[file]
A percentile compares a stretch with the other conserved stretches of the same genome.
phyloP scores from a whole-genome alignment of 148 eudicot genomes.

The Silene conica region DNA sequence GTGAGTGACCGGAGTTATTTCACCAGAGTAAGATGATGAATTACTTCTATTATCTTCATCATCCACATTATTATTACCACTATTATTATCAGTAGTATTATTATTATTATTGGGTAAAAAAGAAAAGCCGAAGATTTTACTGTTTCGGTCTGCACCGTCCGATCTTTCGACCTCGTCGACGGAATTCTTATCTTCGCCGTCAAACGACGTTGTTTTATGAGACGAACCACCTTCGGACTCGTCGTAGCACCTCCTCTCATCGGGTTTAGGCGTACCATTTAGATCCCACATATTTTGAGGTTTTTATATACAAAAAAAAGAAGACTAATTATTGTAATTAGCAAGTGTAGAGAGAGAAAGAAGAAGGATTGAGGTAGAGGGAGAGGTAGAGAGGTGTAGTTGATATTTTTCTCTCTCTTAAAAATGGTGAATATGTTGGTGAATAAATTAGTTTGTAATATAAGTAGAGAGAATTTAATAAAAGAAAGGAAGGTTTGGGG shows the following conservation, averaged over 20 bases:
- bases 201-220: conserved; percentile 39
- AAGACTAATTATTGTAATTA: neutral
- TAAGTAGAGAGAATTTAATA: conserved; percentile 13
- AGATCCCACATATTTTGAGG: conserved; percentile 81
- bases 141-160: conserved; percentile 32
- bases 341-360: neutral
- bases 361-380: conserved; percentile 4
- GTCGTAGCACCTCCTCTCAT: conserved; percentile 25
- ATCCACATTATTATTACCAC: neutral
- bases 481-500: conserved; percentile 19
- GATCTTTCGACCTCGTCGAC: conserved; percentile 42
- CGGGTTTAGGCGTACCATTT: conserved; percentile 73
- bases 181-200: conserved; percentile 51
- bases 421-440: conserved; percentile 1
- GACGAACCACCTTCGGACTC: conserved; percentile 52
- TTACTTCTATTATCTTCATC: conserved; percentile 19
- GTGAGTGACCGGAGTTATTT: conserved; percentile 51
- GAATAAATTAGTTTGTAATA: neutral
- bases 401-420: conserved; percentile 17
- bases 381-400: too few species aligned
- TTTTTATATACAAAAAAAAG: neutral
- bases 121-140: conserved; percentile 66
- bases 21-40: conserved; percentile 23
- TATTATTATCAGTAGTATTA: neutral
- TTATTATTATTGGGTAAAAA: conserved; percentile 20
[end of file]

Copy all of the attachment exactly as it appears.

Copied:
A percentile compares a stretch with the other conserved stretches of the same genome.
phyloP scores from a whole-genome alignment of 148 eudicot genomes.

The Silene conica region DNA sequence GTGAGTGACCGGAGTTATTTCACCAGAGTAAGATGATGAATTACTTCTATTATCTTCATCATCCACATTATTATTACCACTATTATTATCAGTAGTATTATTATTATTATTGGGTAAAAAAGAAAAGCCGAAGATTTTACTGTTTCGGTCTGCACCGTCCGATCTTTCGACCTCGTCGACGGAATTCTTATCTTCGCCGTCAAACGACGTTGTTTTATGAGACGAACCACCTTCGGACTCGTCGTAGCACCTCCTCTCATCGGGTTTAGGCGTACCATTTAGATCCCACATATTTTGAGGTTTTTATATACAAAAAAAAGAAGACTAATTATTGTAATTAGCAAGTGTAGAGAGAGAAAGAAGAAGGATTGAGGTAGAGGGAGAGGTAGAGAGGTGTAGTTGATATTTTTCTCTCTCTTAAAAATGGTGAATATGTTGGTGAATAAATTAGTTTGTAATATAAGTAGAGAGAATTTAATAAAAGAAAGGAAGGTTTGGGG shows the following conservation, averaged over 20 bases:
- bases 201-220: conserved; percentile 39
- AAGACTAATTATTGTAATTA: neutral
- TAAGTAGAGAGAATTTAATA: conserved; percentile 13
- AGATCCCACATATTTTGAGG: conserved; percentile 81
- bases 141-160: conserved; percentile 32
- bases 341-360: neutral
- bases 361-380: conserved; percentile 4
- GTCGTAGCACCTCCTCTCAT: conserved; percentile 25
- ATCCACATTATTATTACCAC: neutral
- bases 481-500: conserved; percentile 19
- GATCTTTCGACCTCGTCGAC: conserved; percentile 42
- CGGGTTTAGGCGTACCATTT: conserved; percentile 73
- bases 181-200: conserved; percentile 51
- bases 421-440: conserved; percentile 1
- GACGAACCACCTTCGGACTC: conserved; percentile 52
- TTACTTCTATTATCTTCATC: conserved; percentile 19
- GTGAGTGACCGGAGTTATTT: conserved; percentile 51
- GAATAAATTAGTTTGTAATA: neutral
- bases 401-420: conserved; percentile 17
- bases 381-400: too few species aligned
- TTTTTATATACAAAAAAAAG: neutral
- bases 121-140: conserved; percentile 66
- bases 21-40: conserved; percentile 23
- TATTATTATCAGTAGTATTA: neutral
- TTATTATTATTGGGTAAAAA: conserved; percentile 20